China Ranked 179th of 180 Countries for Journalism Conditions on World Press Freedom Day

World Press Freedom Day, on May 3, has rarely been a time for celebration in China, where restrictions on the media have kept the country near the bottom of Reporters Without Borders’ (RSF) Press Freedom Index for the past decade. This year’s newly-released ranking puts China 179th out of 180 countries, a slide of four places from the previous year. The report notes that Xi Jinping’s ongoing tenure has allowed him “to pursue the crusade against journalism he launched ten years ago,” and as a result “China is the world’s biggest jailer of journalists and press freedom advocates.” Several recent events provide a snapshot of the deteriorating media landscape in China and Hong Kong. 

The dismal state of press freedom can be seen from an earlier report released by the Foreign Correspondents’ Club of China in March, which included the following statistics showing the level of official obstruction, threats, and harassment towards foreign journalists:

63% of respondents experienced some kind of reporting obstruction nominally attributed to Covid-prevention measures, though those measures were not applied to ordinary Chinese citizens.

56% of respondents said they were obstructed at least once by police or other officials during 2022 (compared to 62% the previous year).

57% said they were visibly followed during reporting.

In 2022, 38% of respondents said at least one of their sources had been harassed, detained, called in for questioning by the authorities, or otherwise suffered negative consequences for interacting with foreign journalists, up from only a quarter last year.

45% of respondents said their Chinese colleague(s) were pressured, harassed, or intimidated at least once in 2022, up from 40% last year. [Source]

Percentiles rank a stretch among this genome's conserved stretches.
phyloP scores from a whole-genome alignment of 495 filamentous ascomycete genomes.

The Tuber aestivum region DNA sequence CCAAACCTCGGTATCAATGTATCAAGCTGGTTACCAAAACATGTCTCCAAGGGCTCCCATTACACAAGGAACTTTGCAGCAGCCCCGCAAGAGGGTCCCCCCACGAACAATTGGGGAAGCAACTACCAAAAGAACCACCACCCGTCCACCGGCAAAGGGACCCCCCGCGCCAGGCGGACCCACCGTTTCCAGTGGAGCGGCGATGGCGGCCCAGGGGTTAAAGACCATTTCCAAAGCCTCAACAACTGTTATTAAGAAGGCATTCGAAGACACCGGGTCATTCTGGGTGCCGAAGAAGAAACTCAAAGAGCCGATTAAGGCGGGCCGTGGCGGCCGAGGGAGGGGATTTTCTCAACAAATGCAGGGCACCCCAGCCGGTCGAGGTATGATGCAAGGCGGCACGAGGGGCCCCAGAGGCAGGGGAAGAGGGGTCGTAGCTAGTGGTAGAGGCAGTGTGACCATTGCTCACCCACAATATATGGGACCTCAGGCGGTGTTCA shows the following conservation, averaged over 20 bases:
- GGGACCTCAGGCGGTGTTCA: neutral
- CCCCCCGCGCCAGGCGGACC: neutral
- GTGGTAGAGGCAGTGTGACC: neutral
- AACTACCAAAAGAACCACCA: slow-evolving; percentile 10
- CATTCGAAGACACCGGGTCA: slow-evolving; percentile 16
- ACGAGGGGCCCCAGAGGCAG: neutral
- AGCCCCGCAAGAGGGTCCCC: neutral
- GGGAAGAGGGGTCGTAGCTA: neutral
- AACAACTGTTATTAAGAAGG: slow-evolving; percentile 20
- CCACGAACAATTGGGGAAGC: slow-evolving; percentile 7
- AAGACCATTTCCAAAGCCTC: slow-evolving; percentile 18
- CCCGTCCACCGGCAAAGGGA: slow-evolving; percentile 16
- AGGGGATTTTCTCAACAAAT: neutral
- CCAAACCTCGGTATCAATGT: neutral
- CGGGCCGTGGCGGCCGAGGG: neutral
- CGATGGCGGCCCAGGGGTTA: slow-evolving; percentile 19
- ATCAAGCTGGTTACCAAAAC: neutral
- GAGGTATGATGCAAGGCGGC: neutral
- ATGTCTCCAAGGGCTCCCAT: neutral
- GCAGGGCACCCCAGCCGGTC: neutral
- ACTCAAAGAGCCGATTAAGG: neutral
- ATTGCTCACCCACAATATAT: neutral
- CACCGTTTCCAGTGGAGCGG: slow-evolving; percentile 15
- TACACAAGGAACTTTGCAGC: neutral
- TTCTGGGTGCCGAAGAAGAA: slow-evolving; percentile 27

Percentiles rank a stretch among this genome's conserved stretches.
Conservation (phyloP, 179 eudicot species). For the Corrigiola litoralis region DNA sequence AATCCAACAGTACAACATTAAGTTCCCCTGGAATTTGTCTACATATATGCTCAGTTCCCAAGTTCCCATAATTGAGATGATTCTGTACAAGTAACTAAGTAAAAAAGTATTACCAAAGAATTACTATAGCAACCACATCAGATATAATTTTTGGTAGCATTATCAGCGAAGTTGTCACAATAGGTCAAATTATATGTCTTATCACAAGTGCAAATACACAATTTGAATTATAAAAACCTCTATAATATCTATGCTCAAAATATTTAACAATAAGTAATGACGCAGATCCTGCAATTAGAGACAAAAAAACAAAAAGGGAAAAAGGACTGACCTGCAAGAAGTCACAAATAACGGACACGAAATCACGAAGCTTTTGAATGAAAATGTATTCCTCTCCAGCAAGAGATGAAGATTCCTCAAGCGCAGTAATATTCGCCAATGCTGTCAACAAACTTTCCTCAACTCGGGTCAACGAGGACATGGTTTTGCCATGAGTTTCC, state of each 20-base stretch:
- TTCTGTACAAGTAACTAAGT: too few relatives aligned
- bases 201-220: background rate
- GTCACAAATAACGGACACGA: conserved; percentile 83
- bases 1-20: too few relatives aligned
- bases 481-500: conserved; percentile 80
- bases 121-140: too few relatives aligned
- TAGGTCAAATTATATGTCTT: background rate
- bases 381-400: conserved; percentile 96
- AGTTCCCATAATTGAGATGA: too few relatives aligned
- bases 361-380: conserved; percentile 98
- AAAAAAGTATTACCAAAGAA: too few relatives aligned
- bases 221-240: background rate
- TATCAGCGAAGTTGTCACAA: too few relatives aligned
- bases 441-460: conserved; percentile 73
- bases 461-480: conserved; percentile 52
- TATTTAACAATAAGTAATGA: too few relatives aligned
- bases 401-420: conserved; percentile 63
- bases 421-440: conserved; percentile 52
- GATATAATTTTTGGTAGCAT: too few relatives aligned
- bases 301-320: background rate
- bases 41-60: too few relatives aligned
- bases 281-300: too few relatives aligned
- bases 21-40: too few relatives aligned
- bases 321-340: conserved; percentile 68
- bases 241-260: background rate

Chinese journalists have faced even worse conditions, including arbitrary detention and prosecution. Last week, several outlets reported that Dong Yuyu, a high-ranking, liberal-leaning editor at the Guangming Daily and former Nieman Fellow at Harvard University, was accused of espionage by Chinese authorities. He was first arrested in February 2022 after meeting with a Japanese diplomat, and has remained in detention since then. He faces up to ten years in prison.

Last month, it was revealed that a man sentenced to seven years in prison in February for “inciting subversion of state power” was likely the legendary Chinese blogger “program-think.” He has been in detention since his arrest in May 2022. program-think, now apparently identified as Ruan Xiaohuan, wrote about a host of sensitive topics in the 12 years since he started blogging, which attracted a large following of dedicated readers.

Citizen-journalist Fang Bin was released this week after disappearing in February 2020 and spending three years in prison. He was one of several people who attempted to cover the early outbreak of the coronavirus pandemic from Wuhan, sharing videos of body bags outside hospitals and providing a rare glimpse into the city when official information was scarce. However, fellow citizen-journalist Zhang Zhan remains in detention after her arrest in May 2020. In December of that year, she was sentenced to four years in prison. Grace Tsoi from the BBC described Zhang’s situation in detention

“Maybe I have a rebellious soul… I’m just documenting the truth. Why can’t I show the truth?” she said in an interview with an independent filmmaker that was obtained by the BBC.

Shortly after the arrest, she began a hunger strike and was sometimes force-fed as her weight plummeted to under 40kg (88lb), according to the Free Zhang Zhan group. It’s unclear if she is still on a hunger strike. Her family knows little about her condition.

Last December, her brother uploaded photos of a letter written by Ms Zhang in now-deleted tweets. She drew flowers on the envelope to reassure their mother, he said. [Source]